bell hooks described the margins as a space of radical openness where “resistance is continually formed in that segregated culture of opposition that is our critical response to domination.” While “we come to this space through suffering and pain, through struggle,” hooks asserted that “we are transformed individually, collectively, as we make radical creative space which affirms and sustains our subjectivity.” The Death Row Ten and the mothers of the movement transformed the prison into a site of radical possibility and resistance.
The mothers stood by their sons and one another’s sons in the face of a hostile and racist legal system where they and their children were considered disposable. They pushed back against the tough-on-crime hysteria that dominated national politics and created the conditions that allowed Burge and his officers to torture Black people in their custody with impunity. And they pushed back against a death penalty system that was intent on legally lynching their sons. They testified before the Illinois legislature, marched on Washington, D.C., and in the streets of Chicago, visited death row with Rev. Jesse Jackson Sr. and the Rainbow PUSH Coalition — and did the mundane organizing of making phone calls and stuffing envelopes.
Their activism laid the groundwork for a critical meeting with then-Gov. George Ryan at a pivotal political moment prior to his decision to issue blanket commutations of Illinois’s death sentences in 2003. In the fall of 2002, a yearlong campaign urging the governor to issue commutations before he left office, which had been gaining traction, was met by an intense backlash in the media. Working with local anti-death penalty groups, they sought a meeting with the governor, too. When Ryan announced his decision to issue blanket commutations, he noted the meeting “with a group of people who are less often heard from, and who are not as popular with the media.”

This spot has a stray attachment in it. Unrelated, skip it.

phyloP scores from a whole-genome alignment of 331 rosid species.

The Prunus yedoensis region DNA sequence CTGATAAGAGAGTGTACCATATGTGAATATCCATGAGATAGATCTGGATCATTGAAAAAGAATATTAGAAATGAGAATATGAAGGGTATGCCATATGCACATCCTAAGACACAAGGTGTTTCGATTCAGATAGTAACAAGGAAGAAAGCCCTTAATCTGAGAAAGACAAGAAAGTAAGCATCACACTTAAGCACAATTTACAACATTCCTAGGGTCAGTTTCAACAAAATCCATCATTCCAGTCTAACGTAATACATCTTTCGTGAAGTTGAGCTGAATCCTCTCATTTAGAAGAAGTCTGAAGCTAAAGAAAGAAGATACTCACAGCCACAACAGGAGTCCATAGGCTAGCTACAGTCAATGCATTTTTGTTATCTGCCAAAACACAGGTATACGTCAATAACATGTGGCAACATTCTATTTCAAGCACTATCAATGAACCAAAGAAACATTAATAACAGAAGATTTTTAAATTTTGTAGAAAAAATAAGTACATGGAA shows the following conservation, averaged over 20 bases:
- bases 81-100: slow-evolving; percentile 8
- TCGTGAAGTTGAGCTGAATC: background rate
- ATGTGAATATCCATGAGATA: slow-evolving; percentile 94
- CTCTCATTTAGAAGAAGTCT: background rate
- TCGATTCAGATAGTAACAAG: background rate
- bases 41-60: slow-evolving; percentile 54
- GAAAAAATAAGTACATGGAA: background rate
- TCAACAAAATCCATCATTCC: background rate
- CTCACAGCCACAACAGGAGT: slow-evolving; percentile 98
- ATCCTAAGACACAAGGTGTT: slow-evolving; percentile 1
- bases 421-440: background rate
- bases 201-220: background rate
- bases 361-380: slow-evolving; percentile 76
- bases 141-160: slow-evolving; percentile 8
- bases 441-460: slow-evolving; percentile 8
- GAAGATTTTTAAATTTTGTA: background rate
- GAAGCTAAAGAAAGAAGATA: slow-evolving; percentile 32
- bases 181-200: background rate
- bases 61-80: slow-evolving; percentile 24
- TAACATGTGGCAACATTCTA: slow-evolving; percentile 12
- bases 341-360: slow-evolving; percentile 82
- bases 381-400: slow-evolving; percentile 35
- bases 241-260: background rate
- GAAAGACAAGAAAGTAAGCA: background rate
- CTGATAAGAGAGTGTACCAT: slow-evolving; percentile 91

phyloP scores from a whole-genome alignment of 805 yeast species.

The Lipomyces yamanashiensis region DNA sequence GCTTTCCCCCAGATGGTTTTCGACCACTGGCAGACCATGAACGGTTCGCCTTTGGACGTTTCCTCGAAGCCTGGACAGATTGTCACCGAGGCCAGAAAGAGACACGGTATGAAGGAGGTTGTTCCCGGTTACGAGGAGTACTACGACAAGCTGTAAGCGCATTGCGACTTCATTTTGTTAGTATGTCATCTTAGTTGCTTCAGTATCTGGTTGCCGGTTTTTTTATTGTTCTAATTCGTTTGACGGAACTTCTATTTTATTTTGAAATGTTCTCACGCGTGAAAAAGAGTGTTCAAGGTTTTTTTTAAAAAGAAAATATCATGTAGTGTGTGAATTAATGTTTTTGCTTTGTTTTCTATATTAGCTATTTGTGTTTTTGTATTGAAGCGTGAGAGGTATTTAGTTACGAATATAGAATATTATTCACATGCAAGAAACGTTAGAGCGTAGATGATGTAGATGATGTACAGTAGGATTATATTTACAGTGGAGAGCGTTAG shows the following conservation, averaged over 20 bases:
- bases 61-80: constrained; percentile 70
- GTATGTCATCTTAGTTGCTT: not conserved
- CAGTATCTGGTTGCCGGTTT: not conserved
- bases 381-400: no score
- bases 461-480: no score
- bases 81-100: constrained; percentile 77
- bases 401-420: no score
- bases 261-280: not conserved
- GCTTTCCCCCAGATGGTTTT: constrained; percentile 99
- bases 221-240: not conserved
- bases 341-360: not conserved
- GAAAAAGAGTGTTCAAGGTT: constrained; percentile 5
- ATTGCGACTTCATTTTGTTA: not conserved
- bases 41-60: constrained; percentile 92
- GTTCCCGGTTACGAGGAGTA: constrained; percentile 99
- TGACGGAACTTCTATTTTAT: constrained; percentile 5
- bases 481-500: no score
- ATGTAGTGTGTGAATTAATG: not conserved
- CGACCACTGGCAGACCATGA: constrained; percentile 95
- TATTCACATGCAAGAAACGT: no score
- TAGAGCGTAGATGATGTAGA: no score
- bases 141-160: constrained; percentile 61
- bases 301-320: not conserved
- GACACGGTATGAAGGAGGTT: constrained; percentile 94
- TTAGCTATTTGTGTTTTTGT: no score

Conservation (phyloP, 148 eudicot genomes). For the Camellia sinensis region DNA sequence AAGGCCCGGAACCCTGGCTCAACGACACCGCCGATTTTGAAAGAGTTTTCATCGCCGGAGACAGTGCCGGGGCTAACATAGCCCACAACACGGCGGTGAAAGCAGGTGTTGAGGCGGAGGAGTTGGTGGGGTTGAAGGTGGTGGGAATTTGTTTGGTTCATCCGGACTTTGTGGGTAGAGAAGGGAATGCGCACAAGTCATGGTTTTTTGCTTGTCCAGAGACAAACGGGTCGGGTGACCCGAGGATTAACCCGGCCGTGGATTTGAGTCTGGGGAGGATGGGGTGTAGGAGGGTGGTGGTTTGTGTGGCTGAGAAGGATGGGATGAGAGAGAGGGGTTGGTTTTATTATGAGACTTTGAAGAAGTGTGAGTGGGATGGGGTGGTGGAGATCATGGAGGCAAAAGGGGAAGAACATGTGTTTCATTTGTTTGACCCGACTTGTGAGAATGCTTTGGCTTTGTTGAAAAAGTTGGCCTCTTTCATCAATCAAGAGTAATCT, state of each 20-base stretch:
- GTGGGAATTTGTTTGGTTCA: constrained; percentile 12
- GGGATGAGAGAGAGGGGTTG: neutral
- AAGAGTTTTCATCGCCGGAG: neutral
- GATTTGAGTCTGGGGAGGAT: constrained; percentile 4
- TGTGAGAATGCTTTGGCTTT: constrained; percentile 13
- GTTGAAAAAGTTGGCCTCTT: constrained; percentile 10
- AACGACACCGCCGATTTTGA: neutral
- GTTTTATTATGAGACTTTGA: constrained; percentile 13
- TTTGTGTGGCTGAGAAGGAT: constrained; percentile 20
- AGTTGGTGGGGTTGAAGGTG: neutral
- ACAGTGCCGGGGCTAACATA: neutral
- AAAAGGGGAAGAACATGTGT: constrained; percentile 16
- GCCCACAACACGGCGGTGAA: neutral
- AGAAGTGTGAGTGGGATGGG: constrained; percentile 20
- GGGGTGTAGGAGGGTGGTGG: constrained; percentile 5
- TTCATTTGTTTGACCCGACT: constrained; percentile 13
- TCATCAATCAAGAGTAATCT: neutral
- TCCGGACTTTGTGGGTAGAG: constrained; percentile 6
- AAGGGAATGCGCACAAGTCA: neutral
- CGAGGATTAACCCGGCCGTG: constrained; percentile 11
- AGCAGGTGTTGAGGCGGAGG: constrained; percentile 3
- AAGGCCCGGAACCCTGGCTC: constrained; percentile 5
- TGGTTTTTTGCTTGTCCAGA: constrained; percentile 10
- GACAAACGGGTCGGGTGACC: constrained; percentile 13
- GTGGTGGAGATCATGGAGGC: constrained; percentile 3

As the primary lifelines for their sons, the mothers bore the brunt of the hardships that came with having a loved one condemned to death by the state. The stigma and isolation they experienced because their child had been convicted and sentenced to death were intense. Their strength and compassion — alongside their pain — were palpable to me. Black mothers have often been praised for their resilience, but for me, while it is important to acknowledge the resilience of the mothers as they steadfastly resisted the state, it is equally important not to gloss over the trauma that they experienced. While the mothers endured and showed incredible tenacity, they suffered immeasurably, too.
The mothers found strength in one another and the community of activists they helped to create. As mothers of the movement, they were powerful truth tellers, strategic organizers, and critical thinkers with deep reservoirs of knowledge about the criminalization of Black communities and the violence of the state. These undaunted mothers built a culture of meaningful solidarity in the anti-torture and anti-death penalty movements. Their connection and entanglements with one another and one another’s sons — their involvement and relationships with one another and their unwanted but courageous adventure together — became an instrument of refusal and resistance that inspired a movement and built a beloved community.
This content was originally published here.